As if that wasn’t clear enough, he repeats himself a few verses later in John 15:9. “Just as the Father has loved me, I have also loved you; abide in my love.” And again in verse 12: “This is my commandment, that you love one another, just as I have loved you.”And yet again in verse 17: “This I command you, that you love one another, just as I have loved you.”

Authentic followers of Jesus are those who love. They love God, they love one another, and they love people. These followers express that love through their unique gifting and personality, but they love nonetheless.

Learning to Lose

The second distinguishing mark of a disciple, according to Jesus, is really the first mark carried to its fullest expression. In John 15:12-13 Jesus said, “This is my commandment that you love one another, just as I have loved you. Greater love has no one than this, that one lay down his life for his friends” (emphasis added). That is sacrifice.

Five other times Jesus defined his followers in terms of sacrifice or self-denial (Matthew 10:38; Mark 8:34; Luke 9:23, 14:27). And Matthew 16:24 says, “If anyone would come after me, let him deny himself and take up his cross and follow me.” Four of those times Jesus adds words similar to these: “For whoever would save his life will lose it, but whoever loses his life for my sake will find it.”

To follow Jesus is to lose one’s life. This might mean losing one’s family, friends, wealth, financial security, reputation or whatever it takes to bring glory to God and the gospel. It is to lose life in order to discover life. In Luke 14:27, Jesus was very clear about what a disciple is. “Whoever does not carry his own cross and come after me cannot be my disciple” (emphasis added).

In the first two verses of Ephesians 5, Paul writes, “Therefore be imitators of God….” I am supposed to imitate God? How does anyone imitate God? What does that look like? Paul explains. “Walk in love, just as Christ also loved you and gave himself up for us, an offering and a sacrifice to God as a fragrant aroma” (emphasis added). Imitating God means walking in sacrificial love for God and people. Love and sacrifice.

Learning to Obey

What is the third mark of a disciple according to Jesus? The Great Commission of Matthew 28:19-20 is clear. “Go therefore and make disciples of all nations…teaching them to observe all that I commanded you…” (emphasis added). Disciples are recognized by obedience to all that Jesus commanded. This would include, first and foremost, what he had commanded them right here—to go and make disciples who, in turn, go and make disciples.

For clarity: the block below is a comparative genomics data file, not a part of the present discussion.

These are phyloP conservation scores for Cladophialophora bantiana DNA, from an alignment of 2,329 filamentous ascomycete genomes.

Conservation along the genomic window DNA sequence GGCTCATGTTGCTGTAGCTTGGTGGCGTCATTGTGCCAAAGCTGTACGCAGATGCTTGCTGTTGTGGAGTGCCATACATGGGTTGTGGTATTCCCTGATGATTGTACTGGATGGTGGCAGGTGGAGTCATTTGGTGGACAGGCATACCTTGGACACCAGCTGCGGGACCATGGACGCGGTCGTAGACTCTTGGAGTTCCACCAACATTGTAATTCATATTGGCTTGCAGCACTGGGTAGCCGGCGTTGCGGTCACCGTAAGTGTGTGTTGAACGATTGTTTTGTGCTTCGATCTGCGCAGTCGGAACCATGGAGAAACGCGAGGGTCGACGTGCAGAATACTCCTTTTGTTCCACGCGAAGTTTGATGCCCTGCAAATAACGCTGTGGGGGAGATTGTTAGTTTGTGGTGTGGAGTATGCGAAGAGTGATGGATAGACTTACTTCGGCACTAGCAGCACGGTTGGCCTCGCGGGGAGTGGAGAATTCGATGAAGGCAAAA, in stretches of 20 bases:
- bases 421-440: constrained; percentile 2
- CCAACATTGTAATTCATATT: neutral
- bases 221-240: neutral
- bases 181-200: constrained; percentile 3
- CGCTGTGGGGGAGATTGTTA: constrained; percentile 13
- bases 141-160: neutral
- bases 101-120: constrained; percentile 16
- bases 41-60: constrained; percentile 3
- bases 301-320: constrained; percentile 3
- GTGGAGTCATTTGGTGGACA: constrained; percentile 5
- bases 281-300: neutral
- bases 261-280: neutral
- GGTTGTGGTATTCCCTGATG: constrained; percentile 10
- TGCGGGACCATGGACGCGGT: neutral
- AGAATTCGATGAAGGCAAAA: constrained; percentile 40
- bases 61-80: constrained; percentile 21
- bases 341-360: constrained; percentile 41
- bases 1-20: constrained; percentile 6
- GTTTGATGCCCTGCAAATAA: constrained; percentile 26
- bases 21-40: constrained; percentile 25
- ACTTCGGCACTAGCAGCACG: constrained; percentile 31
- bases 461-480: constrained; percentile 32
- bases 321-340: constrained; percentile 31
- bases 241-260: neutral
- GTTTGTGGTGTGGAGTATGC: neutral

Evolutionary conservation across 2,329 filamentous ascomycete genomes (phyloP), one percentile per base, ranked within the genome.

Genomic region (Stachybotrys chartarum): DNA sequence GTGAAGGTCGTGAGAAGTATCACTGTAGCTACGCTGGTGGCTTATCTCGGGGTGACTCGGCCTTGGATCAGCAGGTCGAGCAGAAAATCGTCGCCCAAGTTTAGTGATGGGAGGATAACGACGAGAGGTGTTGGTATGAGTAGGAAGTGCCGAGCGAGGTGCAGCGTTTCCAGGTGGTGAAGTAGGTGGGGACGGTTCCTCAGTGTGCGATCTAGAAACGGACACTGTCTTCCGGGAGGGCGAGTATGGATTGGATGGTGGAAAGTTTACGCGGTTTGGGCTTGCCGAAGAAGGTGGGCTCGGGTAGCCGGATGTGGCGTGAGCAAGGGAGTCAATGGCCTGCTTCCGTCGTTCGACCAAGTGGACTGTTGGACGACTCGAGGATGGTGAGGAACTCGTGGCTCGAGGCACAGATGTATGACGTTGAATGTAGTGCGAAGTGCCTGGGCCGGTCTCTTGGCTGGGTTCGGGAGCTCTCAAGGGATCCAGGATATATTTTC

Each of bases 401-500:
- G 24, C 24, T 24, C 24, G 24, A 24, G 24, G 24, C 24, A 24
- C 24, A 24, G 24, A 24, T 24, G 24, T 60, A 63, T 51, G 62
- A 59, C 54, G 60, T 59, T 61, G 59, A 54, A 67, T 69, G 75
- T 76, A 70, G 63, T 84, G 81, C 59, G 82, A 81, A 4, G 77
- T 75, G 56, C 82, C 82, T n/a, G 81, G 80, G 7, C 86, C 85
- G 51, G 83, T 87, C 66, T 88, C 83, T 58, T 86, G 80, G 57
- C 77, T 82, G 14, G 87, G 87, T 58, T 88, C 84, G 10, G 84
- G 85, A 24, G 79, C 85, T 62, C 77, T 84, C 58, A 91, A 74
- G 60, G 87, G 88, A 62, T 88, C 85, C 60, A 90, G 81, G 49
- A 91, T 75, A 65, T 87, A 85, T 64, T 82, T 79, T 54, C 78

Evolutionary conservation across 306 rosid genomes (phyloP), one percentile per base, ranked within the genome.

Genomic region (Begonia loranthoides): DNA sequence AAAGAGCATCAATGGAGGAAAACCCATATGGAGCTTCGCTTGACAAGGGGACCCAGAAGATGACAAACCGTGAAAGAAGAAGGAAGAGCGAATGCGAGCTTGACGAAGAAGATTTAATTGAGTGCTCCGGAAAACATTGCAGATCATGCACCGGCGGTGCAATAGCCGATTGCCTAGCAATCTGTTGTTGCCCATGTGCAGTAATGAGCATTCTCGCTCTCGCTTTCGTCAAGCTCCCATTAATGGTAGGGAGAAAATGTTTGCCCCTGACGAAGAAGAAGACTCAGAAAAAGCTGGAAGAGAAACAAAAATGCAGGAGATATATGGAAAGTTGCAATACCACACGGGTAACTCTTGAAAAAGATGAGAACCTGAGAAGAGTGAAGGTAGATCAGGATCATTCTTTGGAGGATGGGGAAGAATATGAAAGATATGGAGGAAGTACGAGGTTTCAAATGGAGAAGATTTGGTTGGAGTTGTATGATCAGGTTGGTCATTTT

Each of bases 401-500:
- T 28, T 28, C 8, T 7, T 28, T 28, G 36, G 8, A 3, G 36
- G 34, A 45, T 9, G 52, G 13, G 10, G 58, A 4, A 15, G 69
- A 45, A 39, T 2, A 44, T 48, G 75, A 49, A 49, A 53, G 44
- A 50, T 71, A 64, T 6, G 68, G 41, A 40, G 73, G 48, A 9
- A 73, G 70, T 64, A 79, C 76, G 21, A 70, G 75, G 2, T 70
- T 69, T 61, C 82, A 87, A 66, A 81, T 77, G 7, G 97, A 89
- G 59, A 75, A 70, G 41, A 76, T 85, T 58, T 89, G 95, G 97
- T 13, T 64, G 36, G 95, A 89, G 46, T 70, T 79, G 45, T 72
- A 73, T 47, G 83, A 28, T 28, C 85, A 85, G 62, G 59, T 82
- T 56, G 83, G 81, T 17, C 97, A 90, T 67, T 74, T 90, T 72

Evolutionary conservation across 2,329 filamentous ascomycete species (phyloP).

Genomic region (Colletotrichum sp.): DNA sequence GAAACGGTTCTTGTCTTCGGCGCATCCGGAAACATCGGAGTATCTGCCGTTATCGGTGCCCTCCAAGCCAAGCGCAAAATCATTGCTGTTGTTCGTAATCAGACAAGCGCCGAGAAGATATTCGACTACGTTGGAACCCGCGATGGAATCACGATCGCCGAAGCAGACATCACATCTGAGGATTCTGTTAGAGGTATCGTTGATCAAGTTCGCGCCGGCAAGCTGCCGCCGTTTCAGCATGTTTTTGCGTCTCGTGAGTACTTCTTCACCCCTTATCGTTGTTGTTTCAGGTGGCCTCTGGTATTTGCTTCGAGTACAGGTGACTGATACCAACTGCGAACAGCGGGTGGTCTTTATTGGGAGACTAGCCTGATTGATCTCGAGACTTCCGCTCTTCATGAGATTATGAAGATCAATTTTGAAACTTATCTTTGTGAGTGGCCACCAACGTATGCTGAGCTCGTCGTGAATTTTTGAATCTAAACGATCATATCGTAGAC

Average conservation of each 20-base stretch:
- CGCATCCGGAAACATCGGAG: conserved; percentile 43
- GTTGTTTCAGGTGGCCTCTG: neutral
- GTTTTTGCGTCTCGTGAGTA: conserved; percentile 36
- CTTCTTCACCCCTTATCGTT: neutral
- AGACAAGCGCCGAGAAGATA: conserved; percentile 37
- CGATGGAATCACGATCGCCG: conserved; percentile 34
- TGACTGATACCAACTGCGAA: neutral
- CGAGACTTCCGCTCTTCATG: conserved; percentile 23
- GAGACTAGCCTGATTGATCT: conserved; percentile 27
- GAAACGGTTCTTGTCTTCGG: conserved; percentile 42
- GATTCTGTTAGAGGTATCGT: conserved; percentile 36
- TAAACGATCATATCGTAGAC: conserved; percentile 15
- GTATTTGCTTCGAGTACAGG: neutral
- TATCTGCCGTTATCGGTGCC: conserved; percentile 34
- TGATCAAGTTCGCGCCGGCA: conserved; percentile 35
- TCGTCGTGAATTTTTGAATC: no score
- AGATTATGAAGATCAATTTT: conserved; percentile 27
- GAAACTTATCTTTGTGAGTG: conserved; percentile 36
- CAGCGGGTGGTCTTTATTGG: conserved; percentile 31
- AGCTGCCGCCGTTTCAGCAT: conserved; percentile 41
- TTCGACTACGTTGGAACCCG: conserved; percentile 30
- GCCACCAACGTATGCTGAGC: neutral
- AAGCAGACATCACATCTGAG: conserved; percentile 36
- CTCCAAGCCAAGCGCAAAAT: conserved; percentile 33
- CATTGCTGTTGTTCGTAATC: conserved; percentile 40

Jesus puts it all together for us in John 15:12-14 where he says, “This is my commandment, that you love one another…. Greater love has no one than this, that one lay down his life for his friends. You are my friends if you do what I command you” (emphasis added). In three short verses Jesus captures the essence of what it means to be his disciple. It entails three things: love, obedience and self-sacrifice.

All three characteristics of a disciple are captured in the single word: love. Jesus said that to love is to lay down your life, and that if you love him, you will obey his commandments. Love involves obedience and sacrifice. The key, therefore, to achieving the Great Commission is to obey the Great Commandments. The way you make a disciple is by loving God supremely and loving people sacrificially.

Reproducing Jesus

Here is how we at Crossworld have defined disciple: a disciple is one who is learning to live and love like Jesus and helps others to do the same.

First, the disciple is learning because a disciple is, by definition, a learner.

Second, the disciple is learning two primary things: to live like Jesus (in obedience to God) and to love like Jesus (in sacrifice for people).

Third, the disciple is helping others to do the same—in other words, he is committed to reproducing. Discipleship is not just about me becoming like Jesus. It’s about reproducing Jesus in another person’s life.

The disciple-making mandate is not about mere conversion. It is not even about transformation. The disciple-making mandate is about reproduction. Until we reproduce, we have not yet done what Jesus asked us to do.

Dale Losch, president of Crossworld, is a graduate of Dallas Theological Seminary and served with Crossworld in France. He speaks widely on the topics of discipleship, missions and God’s heart for the nations.

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1Robert Coleman, The Master Plan of Discipleship (Grand Rapids: Fleming H. Revell, 1998), 15.

This excerpt is adapted from A Better Way by Dale Losch and is used by permission. Copyright 2012 Crossworld. Visit crossworld.org.